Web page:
Crowdsourcing: The Kids aren’t Always Right


One of the most interesting management tools of the past few years is Crowdsourcing (also known as open source development, peer production and collective intelligence).  First coined by Jeff Howe in an article in Wired magazine, Crowdsourcing uses the power of the internet to leverage a dedicated community of users to undertake important business activities like software programming & testing, data analysis, and product support.  Properly executed, Crowdsourcing can help firms reduce production & service costs, gain valuable insights and improve the speed of their business especially when mated with social media technologies 

Crowdsourcing programs have been successfully implemented in a variety of areas including the development of the Linux operating system and Wikipedia, the online encyclopedia. Commercially, Apple depends on thousands of users to deliver product support.  Procter & Gamble has asked amateur scientists to find a new detergent dye that changes colour when enough has been added to dishwater.  Finally, Unilever used crowdsourcing techniques to find new creative ideas for one of its UK brands.

Despite some noteworthy successes, Crowdsourcing may not deliver on all its promise.  For example-

Quality Results Could be Elusive

The majority of what the crowd generates is usually of poor or inconsistent quality.  Finding the diamonds in the rock takes lots of time, expertise and effort. All too often, there is little of value to be mined in the first place; many users and experts are simply unwilling to provide their services to companies at no cost. Finally, community-based activities are susceptible to faulty results arising from targeted, malicious work efforts.

Implementation is Not Easy

You don’t just sit back and rely on the crowd to handle important tasks.  Implementing Crowdsourcing is hard work requiring patience, active collaboration and project management.  According to Jimmy Wales, one of Wikipedia’s co-founders,“Any company that thinks it’s going to build a site by outsourcing all the work to its users completely misunderstands what it should be doing. Your job is to provide a structure for your users to collaborate, and that takes a lot of work.”

Costs & Risks are Higher than Anticipated

Crowdsourcing may not necessarily yield all the promised savings as significant management effort is needed to create the appropriate structure, manage & filter the input, and ensure project momentum.  Furthermore, utilizing crowds of strangers for mission-critical activities (e.g., customer support and software design) introduces the possibility of brand and legal risk.  For example, leveraging external users comes with no written contracts, nondisclosure agreements, or employee agreements.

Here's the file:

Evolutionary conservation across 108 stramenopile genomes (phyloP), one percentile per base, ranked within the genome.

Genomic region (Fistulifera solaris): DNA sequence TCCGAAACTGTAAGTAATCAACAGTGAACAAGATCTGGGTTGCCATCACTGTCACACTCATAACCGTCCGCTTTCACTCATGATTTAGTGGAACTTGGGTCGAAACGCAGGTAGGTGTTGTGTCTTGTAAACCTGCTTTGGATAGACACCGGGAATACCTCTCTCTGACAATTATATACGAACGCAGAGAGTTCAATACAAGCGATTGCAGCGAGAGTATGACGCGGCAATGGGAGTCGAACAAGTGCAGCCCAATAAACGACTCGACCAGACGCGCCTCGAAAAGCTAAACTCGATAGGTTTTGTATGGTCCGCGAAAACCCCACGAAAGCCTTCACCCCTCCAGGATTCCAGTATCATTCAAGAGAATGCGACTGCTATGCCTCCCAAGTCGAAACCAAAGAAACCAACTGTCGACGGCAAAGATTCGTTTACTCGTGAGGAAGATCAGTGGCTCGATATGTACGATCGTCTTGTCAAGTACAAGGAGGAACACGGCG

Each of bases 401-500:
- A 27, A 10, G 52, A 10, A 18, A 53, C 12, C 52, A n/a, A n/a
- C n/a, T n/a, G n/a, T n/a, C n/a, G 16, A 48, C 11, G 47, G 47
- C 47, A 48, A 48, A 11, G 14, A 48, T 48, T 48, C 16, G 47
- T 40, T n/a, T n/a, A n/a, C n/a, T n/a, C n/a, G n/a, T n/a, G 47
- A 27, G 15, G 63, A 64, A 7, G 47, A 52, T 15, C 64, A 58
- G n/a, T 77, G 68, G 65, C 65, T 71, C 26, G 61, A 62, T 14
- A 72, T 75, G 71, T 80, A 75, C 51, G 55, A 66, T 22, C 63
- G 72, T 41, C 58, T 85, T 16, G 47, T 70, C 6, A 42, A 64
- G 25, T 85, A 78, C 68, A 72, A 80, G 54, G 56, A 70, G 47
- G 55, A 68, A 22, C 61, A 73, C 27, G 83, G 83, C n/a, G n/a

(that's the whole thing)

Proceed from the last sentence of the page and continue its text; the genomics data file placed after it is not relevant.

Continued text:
Given the challenges, what can organizations do to maximize the return on Crowdsourcing programs?

1.  Your crowd is often unpaid so make it fun and easy for them to engage your firm.  When necessary tailor incentives to attract the most effective collaborators;

2.  Focus Crowdsourcing efforts against a specific, measurable task versus larger, more nebulous objectives;

3.  To find the diamonds, ensure you develop and apply key evaluation criteria which are enforced by a centralized, internal authority;

4.  Activity often comes in spurts so make sure your IT infrastructure has sufficient peak load capacity;

 5.  Make certain your culture is receptive to new ideas and collaboration;  your organization needs the right structure, people and process to manage Crowdsourcing initiatives.

 For more information on our services and work, please visit the Quanta Consulting Inc. web site.

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9 comments so far

  1. […] an obvious example of this effect.  Savvy organizations are leveraging herding behavior through crowdsourcing strategies that trigger word of mouth promotion, perform support and develop open source products like […]

  2. […] an obvious example of this effect.  Savvy organizations are leveraging herding behavior through crowdsourcing strategies that trigger word of mouth promotion, perform support and develop open source products like […]

  3. […] and customers around the world for good ideas.   As well, emerging open innovation models like crowdsourcing are bringing the ideas and thinking of the masses into the […]

  4. […] enlist their customer as product reviewers, referral sources and support staff through the use of Crowdsourcing strategies that leverage “the wisdom of crowds” and reduce operating costs.  Market leaders […]

  5. […] enlist their customer as product reviewers, referral sources and support staff through the use of Crowdsourcing strategies that leverage “the wisdom of crowds” and reduce operating costs.  Market leaders […]

  6. […] internally (e.g., iTunes) or externally through thousands of externally developed applications, crowdsourced technical support and functional […]

  7. […] internally (e.g., iTunes) or externally through thousands of externally developed applications, crowdsourced technical support and functional […]

  8. […] internally (e.g., iTunes) or externally through thousands of externally developed applications, crowdsourced technical support and functional […]

  9. […] testing and networked communications. Powerful web tools bring the market inside the firm, enabling crowd-sourced collaboration as well as the rapid prototyping of product ideas.  Furthermore, many employees must commit a […]


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